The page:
Additional atmospheric information can be deduced from microbarom amplitude if the source intensity is known. Microbaroms are produced by upward directed energy transmitted from the ocean surface through the atmosphere. The downward directed energy is transmitted through the ocean to the sea floor, where it is coupled to the Earth's crust and transmitted as microseisms with the same frequency spectrum.[8] However, unlike microbaroms, where the near vertical rays are not returned to the surface, only the near vertical rays in the ocean are coupled to the sea floor.[25] By monitoring the amplitude of received microseisms from the same source using seismographs, information on the source amplitude can be derived. Because the solid earth provides a fixed reference frame,[30] the transit time of the microseisms from the source is constant, and this provides a control for the variable transit time of the microbaroms through the moving atmosphere.[8]

Further reading[edit]

  • Benioff H.; Gutenberg B. (1939). "Waves and currents recorded by electromagnetic barographs". Bull. Am. Meteor. Soc. 20: 421. 
  • Saxer, L. (1945). "Electrical measurement of small atmospheric pressure oscillations". Helv. Phys. Acta. 18: 527–550. 
  • Posmentier, E.S. (1967). "A Theory of Microbaroms, Geophys". JR Ast. Soc. 13. 
  • Donn, W.L.; Naini, B. (1973). "Sea wave origin of microbaroms and microseisms". J. Geophys. Res. 78 (21): 4482–4488. Bibcode:1973JGR....78.4482D. doi:10.1029/JC078i021p04482. 


  1. ^ Bowman, H. S.; Bedard, A. J. (1971). "Observations of infrasound and subsonic disturbances related to severe weather". Geophys. J. R. Astron. Soc. 26: 215–242. Bibcode:1971GeoJI..26..215B. doi:10.1111/j.1365-246X.1971.tb03396.x. 
  2. ^ Bedard, A. J.; Georges, T. M. (2000). "Atmospheric infrasound" (PDF). Physics Today. 53 (3): 32–37. Bibcode:2000PhT....53c..32B. doi:10.1063/1.883019. 
  3. ^ "Microbarom". Mcgraw-Hill Dictionary of Scientific and Technical Terms. McGraw-Hill. 2003. ISBN 0-07-042313-X. 
  4. ^ a b "Microbaroms". Infrasonic Signals. University of Alaska Fairbanks, Geophysical Institute, Infrasound Research Group. Retrieved 2007-11-22. 
  5. ^ a b Garcés, M. A.; Hetzer, C. H.; Willis, M.; Businger, S. (2003). "Integration Of Infrasonic Models With Ocean Wave Spectra And Atmospheric Specifications To Produce Global Estimates Of Microbarom Signal Levels". Proceedings of the 25th Seismic Research Review. pp. 617–627. 
  6. ^ Waxler, R.; Gilbert, K. E. (2006). "The radiation of atmospheric microbaroms by ocean waves". Journal of the Acoustical Society of America. 119 (5): 2651. Bibcode:2006ASAJ..119.2651W. doi:10.1121/1.2191607. The acoustic radiation which results from the motion of the air/water interface is known to be a nonlinear effect. 
  7. ^ a b Arendt, S.; Fritts, D.C. (2000). "Acoustic radiation by ocean surface waves". Journal of Fluid Mechanics. 415: 1–21. doi:10.1017/S0022112000008636. Retrieved 2007-11-24. We show that because of the phase speed mismatch between surface gravity waves and acoustic waves, a single surface wave radiates only evanescent acoustic waves.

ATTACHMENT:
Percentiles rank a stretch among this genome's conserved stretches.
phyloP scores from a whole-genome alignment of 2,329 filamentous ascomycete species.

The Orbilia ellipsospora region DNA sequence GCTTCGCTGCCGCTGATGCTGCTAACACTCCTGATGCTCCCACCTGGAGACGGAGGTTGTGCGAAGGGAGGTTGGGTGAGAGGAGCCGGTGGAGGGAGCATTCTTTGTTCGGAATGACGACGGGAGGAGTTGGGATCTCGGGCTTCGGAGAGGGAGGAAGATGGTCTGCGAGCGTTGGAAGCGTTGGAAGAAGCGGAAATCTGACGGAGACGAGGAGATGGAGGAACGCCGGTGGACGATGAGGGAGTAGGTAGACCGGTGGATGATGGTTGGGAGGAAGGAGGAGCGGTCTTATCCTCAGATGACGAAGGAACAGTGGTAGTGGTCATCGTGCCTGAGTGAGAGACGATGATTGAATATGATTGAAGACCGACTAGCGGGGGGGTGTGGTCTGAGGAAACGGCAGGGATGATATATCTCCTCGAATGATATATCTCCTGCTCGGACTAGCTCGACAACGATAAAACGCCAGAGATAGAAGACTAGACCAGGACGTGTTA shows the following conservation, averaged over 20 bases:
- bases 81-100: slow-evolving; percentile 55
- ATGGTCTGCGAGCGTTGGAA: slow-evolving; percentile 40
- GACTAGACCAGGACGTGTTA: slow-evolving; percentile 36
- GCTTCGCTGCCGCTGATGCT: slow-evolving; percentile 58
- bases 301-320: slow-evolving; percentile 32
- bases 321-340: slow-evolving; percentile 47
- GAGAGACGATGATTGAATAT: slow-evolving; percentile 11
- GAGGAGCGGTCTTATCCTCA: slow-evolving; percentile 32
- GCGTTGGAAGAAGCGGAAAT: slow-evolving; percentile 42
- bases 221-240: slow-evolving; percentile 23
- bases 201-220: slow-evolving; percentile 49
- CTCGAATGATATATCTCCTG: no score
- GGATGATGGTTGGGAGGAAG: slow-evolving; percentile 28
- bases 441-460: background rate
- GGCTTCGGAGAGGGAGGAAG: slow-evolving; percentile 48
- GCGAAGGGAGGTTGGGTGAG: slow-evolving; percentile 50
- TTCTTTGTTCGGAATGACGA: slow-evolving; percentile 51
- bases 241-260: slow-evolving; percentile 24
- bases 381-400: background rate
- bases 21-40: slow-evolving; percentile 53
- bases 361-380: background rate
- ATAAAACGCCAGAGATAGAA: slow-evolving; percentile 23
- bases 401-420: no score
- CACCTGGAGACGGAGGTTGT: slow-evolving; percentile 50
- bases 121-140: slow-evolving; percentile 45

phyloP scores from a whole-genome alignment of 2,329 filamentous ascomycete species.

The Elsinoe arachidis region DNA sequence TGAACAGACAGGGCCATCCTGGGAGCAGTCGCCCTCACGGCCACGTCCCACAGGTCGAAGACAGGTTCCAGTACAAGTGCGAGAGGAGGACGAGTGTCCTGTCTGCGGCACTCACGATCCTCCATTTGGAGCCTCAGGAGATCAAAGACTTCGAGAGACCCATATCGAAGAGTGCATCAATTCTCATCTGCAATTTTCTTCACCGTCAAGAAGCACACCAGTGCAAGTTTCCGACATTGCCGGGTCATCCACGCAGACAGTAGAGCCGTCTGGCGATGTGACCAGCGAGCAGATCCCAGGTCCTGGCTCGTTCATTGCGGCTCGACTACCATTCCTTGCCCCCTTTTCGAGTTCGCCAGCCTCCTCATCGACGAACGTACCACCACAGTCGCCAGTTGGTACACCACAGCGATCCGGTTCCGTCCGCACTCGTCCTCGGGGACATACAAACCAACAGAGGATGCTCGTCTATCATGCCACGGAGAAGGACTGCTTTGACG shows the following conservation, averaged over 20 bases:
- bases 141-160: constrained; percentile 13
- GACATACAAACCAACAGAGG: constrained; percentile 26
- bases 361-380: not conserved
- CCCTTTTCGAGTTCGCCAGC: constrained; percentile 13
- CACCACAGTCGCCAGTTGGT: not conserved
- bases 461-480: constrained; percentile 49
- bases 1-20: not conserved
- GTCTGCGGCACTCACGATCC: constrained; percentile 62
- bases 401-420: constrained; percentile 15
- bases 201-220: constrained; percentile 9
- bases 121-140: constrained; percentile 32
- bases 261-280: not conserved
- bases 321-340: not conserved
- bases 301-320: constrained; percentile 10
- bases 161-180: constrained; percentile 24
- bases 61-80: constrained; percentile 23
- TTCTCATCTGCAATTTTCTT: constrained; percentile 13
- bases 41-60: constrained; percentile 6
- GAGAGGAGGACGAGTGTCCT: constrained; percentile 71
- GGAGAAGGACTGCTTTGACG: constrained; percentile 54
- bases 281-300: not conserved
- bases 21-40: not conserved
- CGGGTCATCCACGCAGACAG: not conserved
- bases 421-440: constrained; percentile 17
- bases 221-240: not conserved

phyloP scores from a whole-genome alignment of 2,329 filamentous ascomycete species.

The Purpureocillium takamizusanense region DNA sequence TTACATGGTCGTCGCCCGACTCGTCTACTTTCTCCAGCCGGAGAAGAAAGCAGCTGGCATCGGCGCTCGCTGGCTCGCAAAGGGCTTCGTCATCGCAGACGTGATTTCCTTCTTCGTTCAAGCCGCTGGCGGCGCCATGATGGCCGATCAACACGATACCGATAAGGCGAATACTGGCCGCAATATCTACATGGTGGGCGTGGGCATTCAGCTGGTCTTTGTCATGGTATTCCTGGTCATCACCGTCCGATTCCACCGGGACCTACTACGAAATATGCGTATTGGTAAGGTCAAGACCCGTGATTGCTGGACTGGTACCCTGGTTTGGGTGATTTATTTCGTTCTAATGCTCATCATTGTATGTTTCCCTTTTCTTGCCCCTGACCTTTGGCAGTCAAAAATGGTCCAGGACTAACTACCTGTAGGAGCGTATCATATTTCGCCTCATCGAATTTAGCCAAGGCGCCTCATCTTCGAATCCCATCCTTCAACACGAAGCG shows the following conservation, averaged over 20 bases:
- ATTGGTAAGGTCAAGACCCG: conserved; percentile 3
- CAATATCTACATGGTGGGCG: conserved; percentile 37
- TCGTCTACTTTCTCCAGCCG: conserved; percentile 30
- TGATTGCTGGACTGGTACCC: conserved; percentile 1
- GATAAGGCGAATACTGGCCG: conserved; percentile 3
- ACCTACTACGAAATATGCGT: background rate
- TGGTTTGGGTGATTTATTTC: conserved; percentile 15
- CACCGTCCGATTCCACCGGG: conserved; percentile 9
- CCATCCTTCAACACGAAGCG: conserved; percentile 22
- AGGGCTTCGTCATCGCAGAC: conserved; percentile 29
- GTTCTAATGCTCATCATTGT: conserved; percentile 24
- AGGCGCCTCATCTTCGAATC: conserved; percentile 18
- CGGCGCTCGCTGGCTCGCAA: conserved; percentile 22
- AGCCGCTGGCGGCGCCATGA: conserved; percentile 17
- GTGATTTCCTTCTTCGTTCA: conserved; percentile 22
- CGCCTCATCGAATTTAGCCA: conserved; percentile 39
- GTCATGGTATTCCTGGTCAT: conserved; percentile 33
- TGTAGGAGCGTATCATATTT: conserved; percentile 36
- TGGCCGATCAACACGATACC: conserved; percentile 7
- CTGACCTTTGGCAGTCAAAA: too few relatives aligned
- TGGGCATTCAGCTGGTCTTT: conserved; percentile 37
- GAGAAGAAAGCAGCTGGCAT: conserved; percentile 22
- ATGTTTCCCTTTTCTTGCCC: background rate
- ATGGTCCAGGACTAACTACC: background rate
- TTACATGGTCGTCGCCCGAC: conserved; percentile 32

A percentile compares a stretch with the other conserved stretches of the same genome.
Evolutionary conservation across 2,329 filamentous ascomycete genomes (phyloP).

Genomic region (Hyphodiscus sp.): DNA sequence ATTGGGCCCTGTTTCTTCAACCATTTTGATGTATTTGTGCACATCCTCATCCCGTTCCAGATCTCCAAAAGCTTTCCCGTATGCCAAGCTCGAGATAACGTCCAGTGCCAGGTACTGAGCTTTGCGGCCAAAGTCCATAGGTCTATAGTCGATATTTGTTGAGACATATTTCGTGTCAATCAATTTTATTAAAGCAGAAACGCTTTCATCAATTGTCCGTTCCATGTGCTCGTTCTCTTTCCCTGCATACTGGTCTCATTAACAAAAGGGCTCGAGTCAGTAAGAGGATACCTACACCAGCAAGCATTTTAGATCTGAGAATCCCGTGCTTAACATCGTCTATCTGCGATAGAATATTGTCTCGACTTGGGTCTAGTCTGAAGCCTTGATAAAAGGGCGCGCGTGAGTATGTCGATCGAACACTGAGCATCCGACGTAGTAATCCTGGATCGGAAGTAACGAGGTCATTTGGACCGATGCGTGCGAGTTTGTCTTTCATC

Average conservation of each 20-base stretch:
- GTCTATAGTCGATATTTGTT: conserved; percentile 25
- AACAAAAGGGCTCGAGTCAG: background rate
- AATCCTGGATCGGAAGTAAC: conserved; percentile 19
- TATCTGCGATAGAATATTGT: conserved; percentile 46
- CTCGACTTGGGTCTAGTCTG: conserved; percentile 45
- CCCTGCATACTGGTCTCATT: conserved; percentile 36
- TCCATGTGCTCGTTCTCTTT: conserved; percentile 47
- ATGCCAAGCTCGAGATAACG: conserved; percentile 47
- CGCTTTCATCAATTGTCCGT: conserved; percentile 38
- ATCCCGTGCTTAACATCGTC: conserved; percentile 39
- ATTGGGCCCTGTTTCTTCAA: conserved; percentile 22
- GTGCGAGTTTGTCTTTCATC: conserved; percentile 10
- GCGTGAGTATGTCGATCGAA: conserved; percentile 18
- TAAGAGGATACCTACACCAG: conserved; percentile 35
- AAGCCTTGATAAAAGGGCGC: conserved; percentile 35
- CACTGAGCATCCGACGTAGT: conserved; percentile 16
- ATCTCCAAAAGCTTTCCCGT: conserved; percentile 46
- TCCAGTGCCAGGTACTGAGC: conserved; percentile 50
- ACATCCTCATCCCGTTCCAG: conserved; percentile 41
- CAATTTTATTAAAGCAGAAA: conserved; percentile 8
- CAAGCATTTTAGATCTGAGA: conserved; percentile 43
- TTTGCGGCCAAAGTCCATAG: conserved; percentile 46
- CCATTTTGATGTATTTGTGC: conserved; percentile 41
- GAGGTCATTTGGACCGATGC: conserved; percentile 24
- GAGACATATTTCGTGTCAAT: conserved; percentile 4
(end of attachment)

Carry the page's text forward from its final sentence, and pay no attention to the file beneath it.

8. ^ a b c d Donn, W. L.; Rind, D. (1972). "Microbaroms and the Temperature and Wind of the Upper Atmosphere". Journal of the Atmospheric Sciences. 29 (1): 156–172. Bibcode:1972JAtS...29..156D. doi:10.1175/1520-0469(1972)029<0156:MATTAW>2.0.CO;2. 
  9. ^ a b c d Olson, J. V.; Szuberla, C. A. L. (2005). "Distribution of wave packet sizes in microbarom wave trains observed in Alaska". Journal of the Acoustical Society of America. 117 (3): 1032. Bibcode:2005ASAJ..117.1032O. doi:10.1121/1.1854651. 
  10. ^ Down, W. L. (1967). "Natural Infrasound of Five Seconds Period". Nature. 215 (5109): 1469–1470. Bibcode:1967Natur.215.1469D. doi:10.1038/2151469a0. 
  11. ^ a b c d e Willis, M. C.; Garces, M.; Hetzer, C.; Businger, S. (2004). "Source Modeling of Microbaroms in the Pacific" (PDF). AMS 2004 Annual Meeting. Retrieved 2007-11-22. 
  12. ^ Der, Z. A.; Shumway, R. H.; Herrin, E. T. (2002). Monitoring the comprehensive Nuclear-Test-Ban Treaty: data processing and infrasound. Birkhäuser Verlag. p. 1084. ISBN 978-3-7643-6676-6. 
  13. ^ Haak, Hein; Evers, Läslo (2002). "Infrasound as a tool for CTBT verification" (PDF). In Findlay, Trevor; Meier, Oliver. Verification Yearbook 2002. Verification Research, Training Information Centre (VERTIC). p. 208. ISBN 1-899548-32-7. Two well-known American seismologists at the California Institute of Technology at Pasadena, Hugo Benioff and Beno Gutenberg, in 1939 developed both instrumentation and applications for the detection of infrasound. The primitive instrumentation consisted of a wooden box with a low-frequency loudspeaker mounted on top. 
  14. ^ "Microbaroms" (gif). Infrasonics Program. University of Alaska Fairbanks, Geophysical Institute. Retrieved 2007-11-25. 
  15. ^ a b Brown, David (2005–06). "Listening to the EARTH". AUSGEO News. Geoscience Australia. Retrieved 2007-11-22. It is important to note that isolated travelling ocean waves don’t radiate acoustically. Microbarom radiation requires standing wave conditions...  Check date values in: |date= (help)[permanent dead link]
  16. ^ a b c d e f Garcés, M.A. and Willis, M. and Hetzer, C. and Businger, S. (2004–07). "The Hunt For Leaky Elevated Infrasonic Waveguides" (PDF). Archived from the original (PDF) on 2011-05-15. Retrieved 2007-11-23. Microbaroms are infrasonic waves generated by nonlinear interactions of ocean surface waves traveling in nearly opposite directions with similar frequencies. Such interactions commonly occur between ocean waves with approximately 10-second periods, which are abundant in the open oceans and correspond to the observed 0.2 Hz infrasonic spectral peak.  Check date values in: |date= (help)